NC State recently hosted a virtual conference that brought presentations from the annual Association on Higher Education and Disability (AHEAD) “Equity and Excellence: Access in Higher Education” Conference to NC State staff members.
Mark Newmiller, director of NC State’s Disability Resource Office, attended the in-person conference from which the virtual presentations were taken. He reported on what the conference is about and why it is important to NC State.
Diversity Digest: Why is the AHEAD conference of particular interest to you and your staff, and how can other NC State staff members request access to the virtual presentations?
Mark Newmiller: The AHEAD conference provides an opportunity to acquire tips, tactics, curate ideas and hone approaches/processes. It is an international conference that provides extensive continuing education, professional development and networking. We hope to be able to participate virtually each year and offer all members of the NC State community an opportunity to attend. To request access to this year’s conference, contact Rebecca Sitton in the Disability Resource Office.
Diversity Digest: What were a few of this year’s memorable conference presentations, and how do they relate to our work at NC State?
Mark Newmiller: The opening plenary was especially provoking and inspiring. It reinforced that if we can persist with creating an accessible campus environment, students with disabilities can not only accomplish their academic goals but excel beyond our institutions. Haben Girma, J.D., plenary speaker, defines disability as an opportunity for innovation. Students with disabilities are an asset, helping universities innovate with access solutions. Jamie Axelrod (Northern Arizona University) and Paul Grossman (Hastings Law School) presented on “Individualization, the Interactive Process and Fundamental Alteration determination.” This session was helpful as they outlined how these issues have helped inform OCR processes and decisions at other campuses.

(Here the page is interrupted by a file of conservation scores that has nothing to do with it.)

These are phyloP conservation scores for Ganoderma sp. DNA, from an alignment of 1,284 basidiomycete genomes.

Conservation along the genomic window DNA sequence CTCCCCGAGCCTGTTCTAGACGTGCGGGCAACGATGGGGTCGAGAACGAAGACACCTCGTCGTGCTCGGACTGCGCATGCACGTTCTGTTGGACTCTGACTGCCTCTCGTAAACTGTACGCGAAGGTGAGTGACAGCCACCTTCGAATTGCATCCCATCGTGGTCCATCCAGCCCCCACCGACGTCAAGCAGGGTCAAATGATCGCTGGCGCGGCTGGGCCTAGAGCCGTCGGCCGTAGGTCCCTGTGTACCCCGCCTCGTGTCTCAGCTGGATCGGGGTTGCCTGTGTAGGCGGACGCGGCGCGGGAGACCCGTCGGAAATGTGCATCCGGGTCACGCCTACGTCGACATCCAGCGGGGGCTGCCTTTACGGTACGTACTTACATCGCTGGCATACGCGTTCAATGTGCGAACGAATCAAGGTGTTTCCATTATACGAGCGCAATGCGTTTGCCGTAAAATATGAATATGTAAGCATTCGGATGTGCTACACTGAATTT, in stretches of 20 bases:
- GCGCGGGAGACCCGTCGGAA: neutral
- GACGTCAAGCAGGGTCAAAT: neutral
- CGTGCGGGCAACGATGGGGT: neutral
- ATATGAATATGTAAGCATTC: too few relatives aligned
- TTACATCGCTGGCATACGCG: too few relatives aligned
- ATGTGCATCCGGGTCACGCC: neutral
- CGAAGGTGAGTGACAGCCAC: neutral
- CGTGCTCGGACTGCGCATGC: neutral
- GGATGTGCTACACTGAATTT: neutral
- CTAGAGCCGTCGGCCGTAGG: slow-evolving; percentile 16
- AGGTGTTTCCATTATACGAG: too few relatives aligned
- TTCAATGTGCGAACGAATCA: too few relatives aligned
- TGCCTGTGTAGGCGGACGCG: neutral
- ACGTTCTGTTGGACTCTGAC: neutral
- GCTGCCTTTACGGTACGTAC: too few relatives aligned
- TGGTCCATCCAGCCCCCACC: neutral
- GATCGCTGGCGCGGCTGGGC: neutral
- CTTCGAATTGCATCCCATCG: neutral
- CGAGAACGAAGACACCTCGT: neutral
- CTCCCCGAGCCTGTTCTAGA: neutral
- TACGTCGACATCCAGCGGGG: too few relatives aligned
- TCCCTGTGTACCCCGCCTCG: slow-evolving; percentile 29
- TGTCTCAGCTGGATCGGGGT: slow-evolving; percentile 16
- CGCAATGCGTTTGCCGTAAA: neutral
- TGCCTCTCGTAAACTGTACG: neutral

Diversity Digest: In looking at issues at the forefront of educational access for students with disabilities, what did the conference highlight as some of the current and/or emerging trends that are on the minds of disability resource providers in higher ed in the present moment?
Mark Newmiller: Leadership through social justice, disability studies and disability cultural centers; universal design in all aspects of campus life; and the long-term invisibility of disability from campus diversity initiatives. Students with disabilities are coming into higher education with much more complex limitations, and institutions need to be innovative and ready to adapt to ensure everyone has an equal opportunity to participate. Embracing universal design for learning principles will not only lower the need for accommodations but will increase the engagement of all students in the learning environment.
Diversity Digest: As director of NC State’s Disability Resource Office, did you obtain any key takeaways from this year’s conference, and if so, what were they?
Mark Newmiller: Attending the conference gives me the opportunity to network with other directors across the country. We share our processes and procedures and discuss ways to improve their effectiveness. A key takeaway, for me, is that I am lucky to have such a dedicated, experienced and innovative staff that really exemplifies “Think and Do.”
Diversity Digest: Does this conference happen every year, and who do you feel would benefit from participating?
Mark Newmiller: The AHEAD Conference is an annual event. Anyone that may, will or does interact with people with disabilities would benefit from participating.